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Please don’t erase or report this till Sunday, I am sorry but I am out of options, I am not registered with any blogs or message boards where I can do this, and I cant put it on a disk or print it, printers broken and labtop doesn’t use disks/files. I need this report just here till Sunday here….thank you. (I have contributed reviews in the past.)
Ancient Egypt is practically the earliest known civilization of great influence and prosperity that has set the basis for many aspects of human culture and civilization after its peak. In this paper, I will show how tombs relate significantly to the development and the overall culture of the Old Kingdom of ancient Egypt. Along with comparisons to other eras and kingdoms of ancient Egypt; I will start my paper with the subjects of death and the idea of tombs in the Old Kingdom, then work into the subjects of kingship and religion along with the Stepped Pyramid of Djoser,
Death, kingship, and religion are the most identifiable subjects of the Old kingdoms’ culture and life as a whole, with tombs bearing important aspects of all three subjects. The Old Kingdom is widely believed to be from the third dynast to the sixth (2575-2134 bce). The history of tombs in ancient Egypt goes as far back as the Pre-Dynastic Egypt. The Old Kingdom Egyptians took a view of life quite different from most other civilizations in the world. They placed an odd amount of time in designing and building their tombs to comparatively dwarf the size and grandeur of their current living quarters and houses. This is because life was relatively short and strenuous for ancient Egyptians trying to prosper under the hot sun, even in the highly prosperous Old Kingdom. And so with that, along with Egyptian religion as a guideline, they placed heavy emphasis in preparing for an eternity in the afterlife that came with rituals and tombs and mummification.
This Egyptian afterlife, if not at least tolerable compared to their past life, was supposed to be a blissful paradise for their ka compared to their past life. Ka is the word for the Egyptians’ spirit/soul that stays in their body during their life and leaves the body for an afterlife upon death, so long as their corpses stayed fairly preserved (undestroyed and undisturbed) in their burial grounds. This tomb and housing “scale” was used by both the royalty of the Old Kingdom and the lower to middle classes as well. In other words, Egyptian tombs were meant to last with the original designs to preserve the corpses in peace for the sake of their afterlife, while their homes on the other hand could be improved or replaced if the need came up during an Egyptians’ lifetime.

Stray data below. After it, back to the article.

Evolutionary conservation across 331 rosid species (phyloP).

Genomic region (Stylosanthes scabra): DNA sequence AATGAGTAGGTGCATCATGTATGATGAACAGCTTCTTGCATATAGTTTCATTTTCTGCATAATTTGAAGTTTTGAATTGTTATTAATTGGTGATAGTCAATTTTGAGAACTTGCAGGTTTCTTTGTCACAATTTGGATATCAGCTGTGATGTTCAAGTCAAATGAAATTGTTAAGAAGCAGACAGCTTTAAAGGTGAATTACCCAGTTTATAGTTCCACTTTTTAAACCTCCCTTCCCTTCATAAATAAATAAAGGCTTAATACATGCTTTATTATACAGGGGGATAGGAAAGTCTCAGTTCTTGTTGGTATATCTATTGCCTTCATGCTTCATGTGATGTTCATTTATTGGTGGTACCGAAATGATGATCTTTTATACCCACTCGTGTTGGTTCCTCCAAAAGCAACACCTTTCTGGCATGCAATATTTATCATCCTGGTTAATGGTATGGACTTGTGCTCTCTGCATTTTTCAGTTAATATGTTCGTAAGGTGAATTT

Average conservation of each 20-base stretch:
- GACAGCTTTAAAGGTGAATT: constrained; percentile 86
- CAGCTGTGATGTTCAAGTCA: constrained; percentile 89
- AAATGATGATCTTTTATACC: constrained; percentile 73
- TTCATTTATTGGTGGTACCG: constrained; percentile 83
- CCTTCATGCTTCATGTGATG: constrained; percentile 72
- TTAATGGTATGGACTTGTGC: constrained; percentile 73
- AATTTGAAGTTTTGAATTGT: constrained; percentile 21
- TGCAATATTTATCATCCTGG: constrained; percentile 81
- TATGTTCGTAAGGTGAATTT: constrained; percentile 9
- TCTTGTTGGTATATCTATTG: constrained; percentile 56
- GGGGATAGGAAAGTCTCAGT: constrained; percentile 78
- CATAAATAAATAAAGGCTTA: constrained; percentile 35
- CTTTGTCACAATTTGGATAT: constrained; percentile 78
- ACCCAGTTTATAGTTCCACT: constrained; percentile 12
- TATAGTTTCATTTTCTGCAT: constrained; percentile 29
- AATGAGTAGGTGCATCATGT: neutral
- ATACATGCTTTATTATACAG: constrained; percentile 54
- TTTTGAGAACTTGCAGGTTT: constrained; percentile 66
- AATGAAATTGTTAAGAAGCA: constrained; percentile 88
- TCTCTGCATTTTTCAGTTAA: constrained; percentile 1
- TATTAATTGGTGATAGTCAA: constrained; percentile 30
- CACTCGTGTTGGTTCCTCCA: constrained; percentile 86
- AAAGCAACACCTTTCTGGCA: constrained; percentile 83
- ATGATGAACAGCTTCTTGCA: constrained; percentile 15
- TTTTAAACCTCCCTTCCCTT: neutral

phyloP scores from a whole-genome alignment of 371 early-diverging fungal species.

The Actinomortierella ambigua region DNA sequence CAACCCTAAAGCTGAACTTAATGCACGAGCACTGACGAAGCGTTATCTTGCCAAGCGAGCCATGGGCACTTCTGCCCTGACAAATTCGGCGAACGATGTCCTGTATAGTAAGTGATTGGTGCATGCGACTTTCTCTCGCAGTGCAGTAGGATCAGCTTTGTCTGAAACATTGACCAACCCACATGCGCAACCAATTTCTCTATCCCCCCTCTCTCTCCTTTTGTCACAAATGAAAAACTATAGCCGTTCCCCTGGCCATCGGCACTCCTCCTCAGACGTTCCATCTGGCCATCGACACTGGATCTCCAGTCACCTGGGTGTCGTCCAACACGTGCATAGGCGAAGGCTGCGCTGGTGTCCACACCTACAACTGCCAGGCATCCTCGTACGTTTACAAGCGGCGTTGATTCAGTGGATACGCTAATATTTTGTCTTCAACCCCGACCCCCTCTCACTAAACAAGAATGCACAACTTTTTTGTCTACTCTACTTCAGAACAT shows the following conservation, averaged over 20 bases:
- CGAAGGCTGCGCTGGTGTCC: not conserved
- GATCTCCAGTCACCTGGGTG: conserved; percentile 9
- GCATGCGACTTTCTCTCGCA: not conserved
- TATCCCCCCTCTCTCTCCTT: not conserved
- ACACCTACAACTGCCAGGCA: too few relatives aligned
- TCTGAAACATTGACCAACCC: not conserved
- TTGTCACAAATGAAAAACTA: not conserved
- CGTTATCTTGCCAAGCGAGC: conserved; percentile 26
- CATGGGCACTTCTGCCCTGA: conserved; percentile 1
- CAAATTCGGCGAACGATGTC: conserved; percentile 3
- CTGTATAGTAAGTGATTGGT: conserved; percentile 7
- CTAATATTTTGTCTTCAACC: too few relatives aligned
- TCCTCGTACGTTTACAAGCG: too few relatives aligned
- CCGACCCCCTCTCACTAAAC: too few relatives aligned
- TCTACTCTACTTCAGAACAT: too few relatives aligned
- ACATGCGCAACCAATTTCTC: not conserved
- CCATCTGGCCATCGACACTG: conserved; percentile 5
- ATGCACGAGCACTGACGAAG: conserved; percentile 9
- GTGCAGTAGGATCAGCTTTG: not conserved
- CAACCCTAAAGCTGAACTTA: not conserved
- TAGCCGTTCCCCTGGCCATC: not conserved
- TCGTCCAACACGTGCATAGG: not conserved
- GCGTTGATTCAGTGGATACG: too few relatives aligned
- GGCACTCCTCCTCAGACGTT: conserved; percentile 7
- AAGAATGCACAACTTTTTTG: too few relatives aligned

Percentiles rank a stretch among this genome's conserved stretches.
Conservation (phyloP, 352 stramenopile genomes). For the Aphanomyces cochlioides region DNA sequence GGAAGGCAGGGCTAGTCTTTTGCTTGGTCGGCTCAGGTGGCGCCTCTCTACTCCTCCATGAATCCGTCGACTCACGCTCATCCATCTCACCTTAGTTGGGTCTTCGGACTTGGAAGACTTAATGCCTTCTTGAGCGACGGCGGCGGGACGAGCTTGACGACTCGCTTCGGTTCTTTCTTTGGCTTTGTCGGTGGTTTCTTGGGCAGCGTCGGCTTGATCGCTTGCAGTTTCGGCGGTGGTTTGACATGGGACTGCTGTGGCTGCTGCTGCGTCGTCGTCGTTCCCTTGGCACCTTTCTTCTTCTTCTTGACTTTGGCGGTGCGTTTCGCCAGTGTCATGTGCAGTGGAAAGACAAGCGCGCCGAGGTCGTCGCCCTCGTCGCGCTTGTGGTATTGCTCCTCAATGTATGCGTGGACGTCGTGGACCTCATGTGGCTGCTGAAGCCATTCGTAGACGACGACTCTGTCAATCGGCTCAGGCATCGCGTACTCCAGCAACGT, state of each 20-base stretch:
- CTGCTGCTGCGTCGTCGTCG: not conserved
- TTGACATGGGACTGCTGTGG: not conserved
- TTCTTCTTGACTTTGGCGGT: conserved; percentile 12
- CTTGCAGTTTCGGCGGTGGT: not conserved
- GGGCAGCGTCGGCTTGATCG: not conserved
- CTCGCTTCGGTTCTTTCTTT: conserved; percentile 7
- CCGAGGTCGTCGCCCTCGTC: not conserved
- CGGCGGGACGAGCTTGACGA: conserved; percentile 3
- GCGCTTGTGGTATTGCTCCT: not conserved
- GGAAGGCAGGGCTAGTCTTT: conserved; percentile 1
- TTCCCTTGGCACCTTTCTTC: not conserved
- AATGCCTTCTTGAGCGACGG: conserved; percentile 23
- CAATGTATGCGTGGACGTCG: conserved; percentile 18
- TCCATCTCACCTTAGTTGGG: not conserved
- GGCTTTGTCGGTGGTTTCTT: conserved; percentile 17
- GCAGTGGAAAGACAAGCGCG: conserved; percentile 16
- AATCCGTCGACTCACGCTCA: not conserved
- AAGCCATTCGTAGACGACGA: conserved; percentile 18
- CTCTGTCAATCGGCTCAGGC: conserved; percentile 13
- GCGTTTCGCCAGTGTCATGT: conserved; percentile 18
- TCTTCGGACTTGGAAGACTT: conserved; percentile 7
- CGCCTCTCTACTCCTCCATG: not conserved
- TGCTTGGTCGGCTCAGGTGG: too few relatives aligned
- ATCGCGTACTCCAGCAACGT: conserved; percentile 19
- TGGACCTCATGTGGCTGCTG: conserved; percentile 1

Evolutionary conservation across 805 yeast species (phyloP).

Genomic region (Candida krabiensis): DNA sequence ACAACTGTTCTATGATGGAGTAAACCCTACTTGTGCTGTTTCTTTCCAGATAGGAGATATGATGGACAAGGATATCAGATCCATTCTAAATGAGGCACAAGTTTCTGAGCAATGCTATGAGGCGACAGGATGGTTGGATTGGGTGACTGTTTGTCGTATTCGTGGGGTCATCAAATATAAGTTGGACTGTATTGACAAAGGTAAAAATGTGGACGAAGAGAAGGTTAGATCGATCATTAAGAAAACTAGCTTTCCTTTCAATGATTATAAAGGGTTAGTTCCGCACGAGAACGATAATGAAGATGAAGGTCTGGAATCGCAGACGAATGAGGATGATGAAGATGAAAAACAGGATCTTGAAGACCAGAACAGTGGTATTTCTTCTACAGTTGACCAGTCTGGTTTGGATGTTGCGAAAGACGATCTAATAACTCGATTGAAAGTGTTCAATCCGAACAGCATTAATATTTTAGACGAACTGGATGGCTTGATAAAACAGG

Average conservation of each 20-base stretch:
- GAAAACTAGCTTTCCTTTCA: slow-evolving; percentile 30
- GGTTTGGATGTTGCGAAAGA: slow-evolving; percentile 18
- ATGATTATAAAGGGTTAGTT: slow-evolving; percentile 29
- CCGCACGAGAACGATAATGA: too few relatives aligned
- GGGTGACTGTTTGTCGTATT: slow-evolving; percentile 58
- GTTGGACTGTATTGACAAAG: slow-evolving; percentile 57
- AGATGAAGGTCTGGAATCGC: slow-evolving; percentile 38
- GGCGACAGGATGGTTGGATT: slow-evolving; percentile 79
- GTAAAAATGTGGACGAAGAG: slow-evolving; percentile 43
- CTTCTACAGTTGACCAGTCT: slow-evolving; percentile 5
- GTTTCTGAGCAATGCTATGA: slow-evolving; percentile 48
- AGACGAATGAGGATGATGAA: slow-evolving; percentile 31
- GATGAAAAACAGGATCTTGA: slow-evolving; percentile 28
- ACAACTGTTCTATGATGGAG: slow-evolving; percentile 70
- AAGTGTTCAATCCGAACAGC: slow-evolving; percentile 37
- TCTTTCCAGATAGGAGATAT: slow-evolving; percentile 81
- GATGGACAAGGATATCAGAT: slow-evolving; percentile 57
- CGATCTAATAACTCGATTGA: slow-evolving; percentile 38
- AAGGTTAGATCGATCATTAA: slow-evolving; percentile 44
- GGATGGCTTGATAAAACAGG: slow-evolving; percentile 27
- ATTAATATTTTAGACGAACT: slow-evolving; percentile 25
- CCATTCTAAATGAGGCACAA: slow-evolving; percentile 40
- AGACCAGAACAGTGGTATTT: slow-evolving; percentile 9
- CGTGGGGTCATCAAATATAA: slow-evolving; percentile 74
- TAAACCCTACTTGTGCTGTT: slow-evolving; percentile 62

One important fact of tombs relating to the development of the Old Kingdom was in the division in classes relating to the types of tombs Egyptians made for themselves and others. Pre-Dynastic and Dynastic tombs were all pretty much pit graves of different value. The name pit grave came from the fact that these tombs were basically square holes in the ground of the desert sand. They would be dug further underground, constructed with a lining of wood or stone, or contain multiple rooms and relics/treasures if the occupier had some level of wealth or higher class in his lifetime. Now, the pit graves prospered through the Dynastic era into the Old Kingdom, but the Old Kingdom reserved them, and even the higher class pit graves, for the poor and middle classes only. The Dynastic era designed middle and higher class tombs that were later deemed the earliest examples of Mastabas. Mastabas were the rectangular, decorative structures found above the tombs, which were in much higher quantity during the Old Kingdom and reserved for royalties and rulers. In the Old Kingdom, Mastabas had a separated room called a Serdab in which statues of the tombs’ owner and his family were placed. The earliest Mastabas are found at Gizeh, Saqqara and Tarkhan.